While retailers like David Jones, Kogan, Dick Smith and Harvey Norman perfect the art of online retailing, or e-tailing, a new survey of mobile phone users says smartphones are officially the new way to buy.
Using your phone like a wallet is not simply a space-saving idea, it offers shoppers time saving opportunities.
In keeping with our time-starved society’s mantra of convenience, convenience, convenience, mobile shopping has the ease of internet browsing – with plenty of added extras. The joyful element of actually walking into a shop is returned, without the stress of not knowing where to go, or what to buy.
Mobile commerce is being fuelled by smart buying clubs such as Glamoo, which launched earlier this year in the UK and Italy, and uses unique GPRS technology to send bespoke, location-based offers. This means you don’t spend hours surfing online stores for the best price on an item, nor do you have to worry that it won’t be the right size or that it will be flawed when you receive it. You can simply walk into stores armed with your smartphone, check out the suitability of the item that has already been sourced in your location, and pay for it. Online retailing giants like Amazon, are also leading a revolution that has been predicted to take over from e-tailing.
The new study, carried out for Glamoo, says 3 million smartphone users in the UK already shop at least once a week on their mobiles, but they are limited to buying music, games and tickets, as well as some electronic items, because other traditional retail goods are still not widely available.
60 per cent of those surveyed said payment security and the difficulty of using mobile sites were the main disadvantages. But 59 percent of users said they shopped on their mobiles to save time, while 31 per cent said it was for convenience. And 42 per cent said they would shop on their mobiles while in the passenger seat of a car and 28 per cent would do the same during their daily commute, according to UK magazine, Internet Retailing.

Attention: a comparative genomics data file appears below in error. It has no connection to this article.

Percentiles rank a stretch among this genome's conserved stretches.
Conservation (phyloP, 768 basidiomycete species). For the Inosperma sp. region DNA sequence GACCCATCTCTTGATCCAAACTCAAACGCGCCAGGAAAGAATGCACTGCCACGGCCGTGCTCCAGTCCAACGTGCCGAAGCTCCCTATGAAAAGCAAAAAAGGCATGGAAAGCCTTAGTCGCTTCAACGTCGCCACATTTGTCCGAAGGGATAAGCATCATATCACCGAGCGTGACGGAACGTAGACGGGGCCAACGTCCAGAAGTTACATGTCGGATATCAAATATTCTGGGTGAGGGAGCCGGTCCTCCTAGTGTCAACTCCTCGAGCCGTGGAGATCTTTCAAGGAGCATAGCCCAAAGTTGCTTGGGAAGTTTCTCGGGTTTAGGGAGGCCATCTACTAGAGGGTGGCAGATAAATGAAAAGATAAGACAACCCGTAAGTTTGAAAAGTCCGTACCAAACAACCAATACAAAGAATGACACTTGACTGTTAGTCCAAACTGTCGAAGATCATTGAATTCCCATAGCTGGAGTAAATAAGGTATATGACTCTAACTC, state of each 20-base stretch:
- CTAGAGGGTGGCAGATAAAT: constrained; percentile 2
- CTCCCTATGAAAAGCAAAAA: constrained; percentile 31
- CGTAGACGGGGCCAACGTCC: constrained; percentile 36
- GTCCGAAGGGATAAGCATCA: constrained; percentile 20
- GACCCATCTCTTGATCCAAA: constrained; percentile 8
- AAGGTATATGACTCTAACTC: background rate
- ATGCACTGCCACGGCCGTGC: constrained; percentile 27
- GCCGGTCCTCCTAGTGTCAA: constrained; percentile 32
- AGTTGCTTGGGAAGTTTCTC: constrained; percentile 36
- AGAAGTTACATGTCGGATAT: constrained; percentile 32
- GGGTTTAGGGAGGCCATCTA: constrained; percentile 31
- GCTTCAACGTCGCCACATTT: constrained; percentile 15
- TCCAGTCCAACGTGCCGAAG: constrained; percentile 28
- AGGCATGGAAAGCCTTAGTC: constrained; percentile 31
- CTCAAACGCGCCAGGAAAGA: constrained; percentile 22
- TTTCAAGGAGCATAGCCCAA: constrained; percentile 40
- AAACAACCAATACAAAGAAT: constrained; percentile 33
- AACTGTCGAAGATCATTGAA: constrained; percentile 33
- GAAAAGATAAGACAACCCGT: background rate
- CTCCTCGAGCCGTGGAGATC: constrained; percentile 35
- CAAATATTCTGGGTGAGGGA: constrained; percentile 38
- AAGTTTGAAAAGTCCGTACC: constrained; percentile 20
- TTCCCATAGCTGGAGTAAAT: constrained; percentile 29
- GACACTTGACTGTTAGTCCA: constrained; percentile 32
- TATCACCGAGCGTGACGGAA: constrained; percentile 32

Mobile shopping allows consumers to shop around more effectively with the limited time that they have, while using location services and price comparison data.
The survey also revealed that approximately a quarter of the UK population currently have a smartphone and that these are the people doing most of the mobile shopping, buying anything from groceries to foreign holidays.
Almost half of the women surveyed said they would pass on deals to friends and family, whilst a quarter of men would do the same. 69 percent of the people who said they would be driven to purchase by local offers were men, suggesting men love quick and easy bargains more than women.
Simone Ranucci Brandimarte, CEO of Glamoo said: “Mobile commerce is destined to transform today’s shopping experience beyond recognition. It’s not just the consumer who will benefit from these changes however; because brands will be able to interact directly with customers, increasing trust levels.”
In the UK, 29 percent of 18-34 years olds are said to be potentially the most prolific mobile shoppers with the south east having the highest penetration of mobile purchasers in the UK at 20 percent.
Over the last year in the United States, m-commerce recorded a turnover – the equivalent of A$2.39 billion – while in Japan it already represents 18 percent of electronic commerce. With mobile commerce growing rapidly, and analysts at ABI Research predicting that it will exceed A$129 billion worldwide by 2015, the buoyancy of the market is also confirmed by a number of strategic acquisitions that have occurred over the past 12 months, such as the acquisition of Activemedia Technology by 2ergo and RedLaser, iPhone’s barcode scanning application, by eBay, in order to exploit the potential of m-commerce.
According to analysts, Gartner Group, sales of smartphones will grow by 33 percent in 2010 and are expected to account for 43 percent of all mobile devices in 2013. It is also anticipated that in 2011, 50 percent of traffic will be voice traffic and the other 50 percent will be data.
According to ComScore data, 33% of users now access the internet from a mobile device. Recent research shows that by 2012, the typical mobile user will use mobile internet two to three times more than today, and it is estimated that internet traffic will increase tenfold on an annual basis.
However, some shoppers are still being put off by the experience. Almost 60 percent said that payment security and difficult to use websites were the main deterrents when shopping on a mobile, and 70 percent of shoppers opted for PayPal as the more secure method of payment.
In the run up to Christmas, consumers in the UK are said to be buying anything from groceries to gifts. Half of those with smartphones said they would buy gifts using their mobile phone this year and 44 percent of women said they would send gifts via their mobiles.
Forget panic and pavement-pounding. Forget impersonal shopping by keyboard. The future is out there, and for those retailers and shoppers who pride themselves on being ahead of the curve, taking advantage of smartphone technology is essential.